Most Canadian health care professionals are encountering cases of what is known as vaccine hesitancy “on a regular basis,” but outright refusals by patients to vaccinate remain relatively rare.
That’s according to a recent survey of 2,004 family physicians, nurses, pharmacists, midwives and specialists conducted for the Public Health Agency of Canada by Environics Research in order to provide the agency with a clearer picture of exactly how widespread concerns are about vaccines have become.
The agency will use that data to decide how best to use the $25 million over five years allocated to it in Budget 2016 in order to boost immunization rates.
“HCPs [health care professions] appear to be encountering vaccine hesitancy in their practices on a regular basis,” the findings of the survey state.
More than half of the health care professionals across categories reported their patients expressed reluctance about recommended vaccines at least some of the time but outright refusals or requests for alternative vaccine schedules were more rare.
Most also reported that the number of times patients mention incorrect information about vaccines in their appointments remains generally the same as it was five years ago.
Specialists were the only category to report they believed they were seeing more hesitancy or inaccurate information among patients.
However, a much smaller number of specialists agreed to take part in the survey than did health care professionals in other categories, something the survey writers note is a common challenge because of additional professional demands on specialists.
There have been repeated outbreaks in recent years of preventable illnesses included measles, mumps and whooping cough across Canada and Europe.
Herd immunity to such illnesses is generally achieved when 95 per cent of the population is vaccinated against them.
Rates of vaccinations are declining, however, with about 90 per cent of Canadians actually protected.
That number ranges depending on the vaccine in question: for example, 91 per cent of Canadian children are vaccinated against polio by the age of two while just 77 per cent are vaccinated against diptheria, pertussis and tetanus by the same age.
The vaccination rate at the same age for measles, mumps and rubella is 79 per cent.
Data from the federal government suggests there has been a 30 per cent spike in recent years in cases of infectious diseases that could be prevented by people getting their vaccinations: 6,184 cases were reported in 2005 while 8,018 were reported in 2014.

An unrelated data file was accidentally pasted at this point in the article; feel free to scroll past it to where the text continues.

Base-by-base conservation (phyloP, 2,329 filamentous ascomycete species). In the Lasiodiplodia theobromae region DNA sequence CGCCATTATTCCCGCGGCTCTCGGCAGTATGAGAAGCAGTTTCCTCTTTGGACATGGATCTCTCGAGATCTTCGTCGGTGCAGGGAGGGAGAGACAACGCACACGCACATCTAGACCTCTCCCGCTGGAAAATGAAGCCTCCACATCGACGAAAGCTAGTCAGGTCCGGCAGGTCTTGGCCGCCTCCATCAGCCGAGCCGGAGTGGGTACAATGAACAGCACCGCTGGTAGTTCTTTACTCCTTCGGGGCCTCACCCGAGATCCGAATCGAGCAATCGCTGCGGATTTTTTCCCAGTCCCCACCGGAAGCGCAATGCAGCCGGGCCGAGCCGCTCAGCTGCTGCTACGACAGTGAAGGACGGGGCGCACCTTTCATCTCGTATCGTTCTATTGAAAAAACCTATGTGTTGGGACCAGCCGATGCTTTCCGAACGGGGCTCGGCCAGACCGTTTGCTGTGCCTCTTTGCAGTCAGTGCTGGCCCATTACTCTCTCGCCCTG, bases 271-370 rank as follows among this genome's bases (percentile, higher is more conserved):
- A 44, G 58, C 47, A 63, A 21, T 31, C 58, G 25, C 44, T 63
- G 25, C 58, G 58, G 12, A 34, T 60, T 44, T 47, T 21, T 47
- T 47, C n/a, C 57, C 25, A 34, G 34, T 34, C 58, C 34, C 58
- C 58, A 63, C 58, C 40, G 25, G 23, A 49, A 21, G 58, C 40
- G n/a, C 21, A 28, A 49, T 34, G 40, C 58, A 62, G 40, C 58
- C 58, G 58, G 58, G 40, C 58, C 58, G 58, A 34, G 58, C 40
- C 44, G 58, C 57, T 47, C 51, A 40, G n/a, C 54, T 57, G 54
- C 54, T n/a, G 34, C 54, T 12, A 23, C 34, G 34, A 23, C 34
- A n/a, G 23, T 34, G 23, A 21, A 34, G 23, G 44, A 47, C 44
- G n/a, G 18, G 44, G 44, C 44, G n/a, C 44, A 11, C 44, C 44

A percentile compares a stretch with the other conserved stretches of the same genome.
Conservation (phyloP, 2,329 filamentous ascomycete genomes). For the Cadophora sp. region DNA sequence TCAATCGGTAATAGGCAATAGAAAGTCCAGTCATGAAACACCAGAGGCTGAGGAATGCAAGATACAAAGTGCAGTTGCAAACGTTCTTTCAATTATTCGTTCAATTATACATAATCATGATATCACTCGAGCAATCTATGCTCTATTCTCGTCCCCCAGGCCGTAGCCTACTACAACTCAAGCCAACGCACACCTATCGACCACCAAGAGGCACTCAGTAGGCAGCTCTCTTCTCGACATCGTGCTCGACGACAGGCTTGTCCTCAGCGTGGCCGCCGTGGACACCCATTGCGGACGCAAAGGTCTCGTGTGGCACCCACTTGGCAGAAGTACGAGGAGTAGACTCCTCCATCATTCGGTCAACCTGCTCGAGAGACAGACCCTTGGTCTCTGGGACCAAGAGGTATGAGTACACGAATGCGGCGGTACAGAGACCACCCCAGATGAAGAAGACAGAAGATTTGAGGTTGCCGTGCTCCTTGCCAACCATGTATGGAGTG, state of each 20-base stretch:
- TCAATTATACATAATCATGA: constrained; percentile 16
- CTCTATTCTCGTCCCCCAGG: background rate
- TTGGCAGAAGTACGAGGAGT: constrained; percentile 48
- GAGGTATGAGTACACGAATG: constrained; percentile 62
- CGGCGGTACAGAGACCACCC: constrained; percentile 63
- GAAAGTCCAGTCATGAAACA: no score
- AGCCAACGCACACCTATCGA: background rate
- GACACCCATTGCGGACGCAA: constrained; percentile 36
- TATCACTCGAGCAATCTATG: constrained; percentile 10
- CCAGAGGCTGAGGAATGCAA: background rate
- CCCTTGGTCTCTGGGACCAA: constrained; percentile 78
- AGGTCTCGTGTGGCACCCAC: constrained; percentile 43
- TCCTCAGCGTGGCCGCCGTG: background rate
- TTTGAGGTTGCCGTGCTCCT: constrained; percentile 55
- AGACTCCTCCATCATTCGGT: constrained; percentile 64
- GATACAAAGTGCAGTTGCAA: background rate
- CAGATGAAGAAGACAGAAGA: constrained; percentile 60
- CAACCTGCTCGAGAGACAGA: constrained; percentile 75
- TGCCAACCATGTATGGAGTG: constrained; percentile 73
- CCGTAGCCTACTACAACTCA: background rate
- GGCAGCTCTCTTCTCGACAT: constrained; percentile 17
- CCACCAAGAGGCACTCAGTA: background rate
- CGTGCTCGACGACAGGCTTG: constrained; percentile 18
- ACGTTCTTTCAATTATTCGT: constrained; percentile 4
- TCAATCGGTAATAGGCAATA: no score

And just last month, the World Health Organization declared cases of measles in Europe have hit a record high.
Experts have directly pointed to decreasing vaccination rates as the reason for the increase, which has seen 41,000 people infected with measles between January and June 2018.
That number was 23,927 in 2017 and just 5,273 in 2016.
In total, respondents were made up of 601 pharmacists, 535 family physicians, 493 nurses, 297 midwives and 78 specialists specified as obstetrician/gynecologists and pediatricians.
When asked which reasons they had heard from patients reluctant to get vaccines over the past year, the top concerns reported by all health care professionals surveyed were concerns about specific ingredients in vaccines such as mercury, the fear of long-term side effects, and having heard of or known someone who says they had an adverse reaction to a vaccine.
“Significant proportions of each HCP type have also heard reasons related to under-estimating the threat of disease, lack of trust in institutions, and belief in alternative therapies,” the authors stated.
Of those said patients expressed a lack of trust in institutions, between 50 and 64 per cent of health care professionals surveyed said, that came in the form of conspiracy theories about pharmaceutical companies and the government.
While the health care professionals varied in the degree to which they characterized vaccine hesitation as a public health issue, a large majority across categories of practice said it was at least “somewhat of an issue.”
Between 36 and 38 per cent, not including specialists, said it was “a significant issue.”
Among specialists, 53 per cent said the same.
The online survey was conducted between November 2017 and January 2018.
Participants were paid $25 for their participation.